While 3D printing has quite a bit to offer in terms of the consumer and medical industry, it also brings to light some potentially contentious problems. One of the most-discussed of those issues being 3D printed guns. So far, no one has really figured out a way to 3D print every part of a gun, but that hasn’t stopped people from coming up with some creative designs.
Engineering student James Patrick is the most recent person to make news (and inevitable waves) with his 3D printed design. It’s a working revolver that can hold six or eight .22 bullets and uses a rubber band and a nail to fire them from a rotating cylinder.
Patrick has made the design plans for the PM522 Washbear .22LR Revolver publically available, and all the parts are 3D printed except for the firing pin (roofing nail), and the elastic bands acting as springs. He also notes that the required amount of detectable metal in the form of steel rods–so the gun will set off a metal detector–is in the grip.
The six and eight shot versions of the cylinder are made using different materials, but can be used interchangeably in the same frame. To provide the frame the most strength, it was printed laying flat on its side to strengthen the connection between individual layers of material. The cylinder was printed standing up, so the frame and the cylinder work together against the forces created when the gun is fired.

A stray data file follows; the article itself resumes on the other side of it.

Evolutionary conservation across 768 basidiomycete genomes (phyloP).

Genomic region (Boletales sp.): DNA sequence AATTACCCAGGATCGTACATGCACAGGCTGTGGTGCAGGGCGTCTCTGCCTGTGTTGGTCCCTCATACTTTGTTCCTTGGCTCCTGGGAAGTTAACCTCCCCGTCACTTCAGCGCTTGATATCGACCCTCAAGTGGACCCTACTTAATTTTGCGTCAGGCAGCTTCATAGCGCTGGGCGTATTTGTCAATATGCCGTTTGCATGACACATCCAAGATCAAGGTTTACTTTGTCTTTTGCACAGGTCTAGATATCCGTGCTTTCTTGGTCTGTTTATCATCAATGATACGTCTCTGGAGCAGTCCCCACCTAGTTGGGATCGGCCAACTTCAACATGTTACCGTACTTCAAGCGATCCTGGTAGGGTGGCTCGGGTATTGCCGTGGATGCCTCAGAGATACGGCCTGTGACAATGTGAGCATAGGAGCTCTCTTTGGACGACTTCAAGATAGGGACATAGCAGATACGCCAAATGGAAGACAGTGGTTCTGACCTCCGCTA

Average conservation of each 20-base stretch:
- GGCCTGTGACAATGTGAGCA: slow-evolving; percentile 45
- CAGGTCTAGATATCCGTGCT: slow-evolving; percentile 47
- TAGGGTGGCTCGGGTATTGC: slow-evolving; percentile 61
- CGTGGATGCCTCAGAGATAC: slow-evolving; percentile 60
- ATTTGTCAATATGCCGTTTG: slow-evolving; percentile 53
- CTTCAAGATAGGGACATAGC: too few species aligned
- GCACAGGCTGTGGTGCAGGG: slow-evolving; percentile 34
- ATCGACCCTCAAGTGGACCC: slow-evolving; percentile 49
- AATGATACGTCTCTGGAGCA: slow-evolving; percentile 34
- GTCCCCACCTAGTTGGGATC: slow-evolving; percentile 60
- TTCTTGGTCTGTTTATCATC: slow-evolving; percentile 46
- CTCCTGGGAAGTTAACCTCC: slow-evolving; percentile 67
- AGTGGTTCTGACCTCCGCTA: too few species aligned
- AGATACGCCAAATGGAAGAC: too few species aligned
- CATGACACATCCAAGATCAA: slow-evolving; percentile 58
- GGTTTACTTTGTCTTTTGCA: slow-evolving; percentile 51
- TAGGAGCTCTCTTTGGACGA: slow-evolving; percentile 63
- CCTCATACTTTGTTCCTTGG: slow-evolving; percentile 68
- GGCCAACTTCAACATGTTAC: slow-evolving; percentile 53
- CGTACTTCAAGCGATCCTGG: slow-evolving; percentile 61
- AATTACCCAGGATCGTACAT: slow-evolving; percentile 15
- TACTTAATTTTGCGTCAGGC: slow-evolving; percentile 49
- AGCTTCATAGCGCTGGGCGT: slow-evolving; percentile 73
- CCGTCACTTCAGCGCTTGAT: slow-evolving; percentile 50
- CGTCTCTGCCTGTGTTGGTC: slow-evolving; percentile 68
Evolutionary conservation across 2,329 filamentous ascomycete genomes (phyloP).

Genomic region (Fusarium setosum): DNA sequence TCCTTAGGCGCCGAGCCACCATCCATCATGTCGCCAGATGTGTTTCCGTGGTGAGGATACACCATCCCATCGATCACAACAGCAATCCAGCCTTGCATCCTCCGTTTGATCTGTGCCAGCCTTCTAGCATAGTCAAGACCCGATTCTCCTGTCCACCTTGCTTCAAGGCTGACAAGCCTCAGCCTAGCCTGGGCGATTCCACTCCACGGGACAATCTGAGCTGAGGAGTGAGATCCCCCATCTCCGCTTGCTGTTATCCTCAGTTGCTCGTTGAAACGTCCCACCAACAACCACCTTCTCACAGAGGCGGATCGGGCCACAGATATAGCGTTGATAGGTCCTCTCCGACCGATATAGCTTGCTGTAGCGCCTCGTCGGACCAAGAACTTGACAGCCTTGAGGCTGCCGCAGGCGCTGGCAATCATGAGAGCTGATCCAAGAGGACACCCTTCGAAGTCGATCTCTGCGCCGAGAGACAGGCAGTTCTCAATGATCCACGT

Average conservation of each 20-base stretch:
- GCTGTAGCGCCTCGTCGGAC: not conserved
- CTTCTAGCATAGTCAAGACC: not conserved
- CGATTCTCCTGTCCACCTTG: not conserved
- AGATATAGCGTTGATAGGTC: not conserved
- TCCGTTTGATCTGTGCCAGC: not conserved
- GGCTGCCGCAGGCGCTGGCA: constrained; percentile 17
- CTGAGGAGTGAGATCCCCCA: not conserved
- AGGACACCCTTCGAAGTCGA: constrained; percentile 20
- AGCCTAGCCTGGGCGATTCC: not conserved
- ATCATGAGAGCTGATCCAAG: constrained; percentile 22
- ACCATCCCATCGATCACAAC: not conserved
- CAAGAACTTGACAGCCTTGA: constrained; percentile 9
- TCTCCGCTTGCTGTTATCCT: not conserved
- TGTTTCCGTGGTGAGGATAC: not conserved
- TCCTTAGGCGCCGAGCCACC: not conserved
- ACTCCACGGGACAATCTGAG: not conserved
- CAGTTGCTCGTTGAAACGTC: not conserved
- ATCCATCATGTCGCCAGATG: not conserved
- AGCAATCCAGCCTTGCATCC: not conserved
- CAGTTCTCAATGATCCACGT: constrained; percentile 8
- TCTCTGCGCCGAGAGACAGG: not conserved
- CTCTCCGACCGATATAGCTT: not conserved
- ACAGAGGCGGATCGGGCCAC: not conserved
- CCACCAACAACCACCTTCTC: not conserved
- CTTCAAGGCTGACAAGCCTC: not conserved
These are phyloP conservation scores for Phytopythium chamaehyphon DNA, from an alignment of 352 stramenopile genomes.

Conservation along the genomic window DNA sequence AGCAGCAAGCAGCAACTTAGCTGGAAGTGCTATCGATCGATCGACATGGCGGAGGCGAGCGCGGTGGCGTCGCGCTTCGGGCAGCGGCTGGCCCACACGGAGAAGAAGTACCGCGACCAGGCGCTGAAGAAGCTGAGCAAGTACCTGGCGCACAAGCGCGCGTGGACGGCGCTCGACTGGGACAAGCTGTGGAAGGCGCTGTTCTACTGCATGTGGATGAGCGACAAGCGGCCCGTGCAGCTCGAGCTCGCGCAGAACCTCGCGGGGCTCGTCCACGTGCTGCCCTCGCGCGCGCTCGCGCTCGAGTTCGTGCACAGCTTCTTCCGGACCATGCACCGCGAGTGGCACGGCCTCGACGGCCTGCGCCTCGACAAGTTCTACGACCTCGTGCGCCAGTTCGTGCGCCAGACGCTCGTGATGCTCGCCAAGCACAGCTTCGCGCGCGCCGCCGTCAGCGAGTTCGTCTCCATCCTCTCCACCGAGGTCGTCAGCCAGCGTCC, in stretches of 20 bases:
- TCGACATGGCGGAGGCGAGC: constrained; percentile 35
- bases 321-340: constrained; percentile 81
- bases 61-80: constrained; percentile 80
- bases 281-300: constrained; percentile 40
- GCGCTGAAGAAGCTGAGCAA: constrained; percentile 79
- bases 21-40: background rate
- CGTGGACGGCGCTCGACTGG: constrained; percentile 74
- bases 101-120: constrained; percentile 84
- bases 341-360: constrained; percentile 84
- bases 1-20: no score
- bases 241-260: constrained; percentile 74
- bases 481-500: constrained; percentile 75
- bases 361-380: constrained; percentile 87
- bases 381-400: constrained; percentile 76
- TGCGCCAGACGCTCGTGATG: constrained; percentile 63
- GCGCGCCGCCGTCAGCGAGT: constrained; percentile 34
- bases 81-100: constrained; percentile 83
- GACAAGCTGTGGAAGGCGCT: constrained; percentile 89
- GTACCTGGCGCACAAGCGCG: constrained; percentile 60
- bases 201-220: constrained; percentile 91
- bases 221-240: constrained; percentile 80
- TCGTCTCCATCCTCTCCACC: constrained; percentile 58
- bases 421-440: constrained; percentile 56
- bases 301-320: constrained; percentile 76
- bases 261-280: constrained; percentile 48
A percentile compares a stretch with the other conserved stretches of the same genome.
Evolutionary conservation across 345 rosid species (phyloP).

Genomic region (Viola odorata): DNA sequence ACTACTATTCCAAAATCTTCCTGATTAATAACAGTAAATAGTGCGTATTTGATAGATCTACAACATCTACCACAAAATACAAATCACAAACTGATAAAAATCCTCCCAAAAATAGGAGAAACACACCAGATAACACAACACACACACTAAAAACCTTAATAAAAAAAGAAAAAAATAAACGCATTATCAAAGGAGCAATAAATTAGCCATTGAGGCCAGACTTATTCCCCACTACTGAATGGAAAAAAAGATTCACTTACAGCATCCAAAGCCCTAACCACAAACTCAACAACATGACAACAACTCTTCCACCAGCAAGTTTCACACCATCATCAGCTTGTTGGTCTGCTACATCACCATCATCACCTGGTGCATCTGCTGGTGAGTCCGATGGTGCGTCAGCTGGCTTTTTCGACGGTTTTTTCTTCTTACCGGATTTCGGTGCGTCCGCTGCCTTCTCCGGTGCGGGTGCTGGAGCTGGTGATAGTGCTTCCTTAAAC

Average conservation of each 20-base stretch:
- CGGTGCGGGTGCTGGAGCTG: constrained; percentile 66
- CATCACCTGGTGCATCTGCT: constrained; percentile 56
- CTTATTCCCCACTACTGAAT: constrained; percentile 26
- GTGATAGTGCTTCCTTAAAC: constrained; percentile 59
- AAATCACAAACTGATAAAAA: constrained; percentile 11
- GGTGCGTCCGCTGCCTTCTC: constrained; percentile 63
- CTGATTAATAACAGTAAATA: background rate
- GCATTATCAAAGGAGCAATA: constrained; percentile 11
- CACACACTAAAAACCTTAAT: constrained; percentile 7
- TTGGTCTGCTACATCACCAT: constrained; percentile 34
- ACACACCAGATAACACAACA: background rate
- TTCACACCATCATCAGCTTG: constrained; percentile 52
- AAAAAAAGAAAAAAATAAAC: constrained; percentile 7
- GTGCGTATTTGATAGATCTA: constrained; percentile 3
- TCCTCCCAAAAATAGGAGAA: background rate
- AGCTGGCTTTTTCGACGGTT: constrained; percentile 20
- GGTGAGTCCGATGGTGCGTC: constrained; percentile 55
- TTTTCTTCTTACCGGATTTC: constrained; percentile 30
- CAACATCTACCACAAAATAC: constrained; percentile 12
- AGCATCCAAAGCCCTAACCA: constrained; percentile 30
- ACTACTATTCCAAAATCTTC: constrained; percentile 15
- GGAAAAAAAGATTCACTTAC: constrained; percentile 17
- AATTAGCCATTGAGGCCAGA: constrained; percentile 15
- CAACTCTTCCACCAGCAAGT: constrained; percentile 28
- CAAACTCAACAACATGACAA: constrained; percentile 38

The gun has a few hiccups, like a sticky trigger, but the gun is also designed not to go off if it’s dropped.
He does note that you need to use heavy-duty materials for a job like this, and to be aware of all federal, state, and local laws concerning firearms and 3D printing.
Filed Under: Aerospace + defense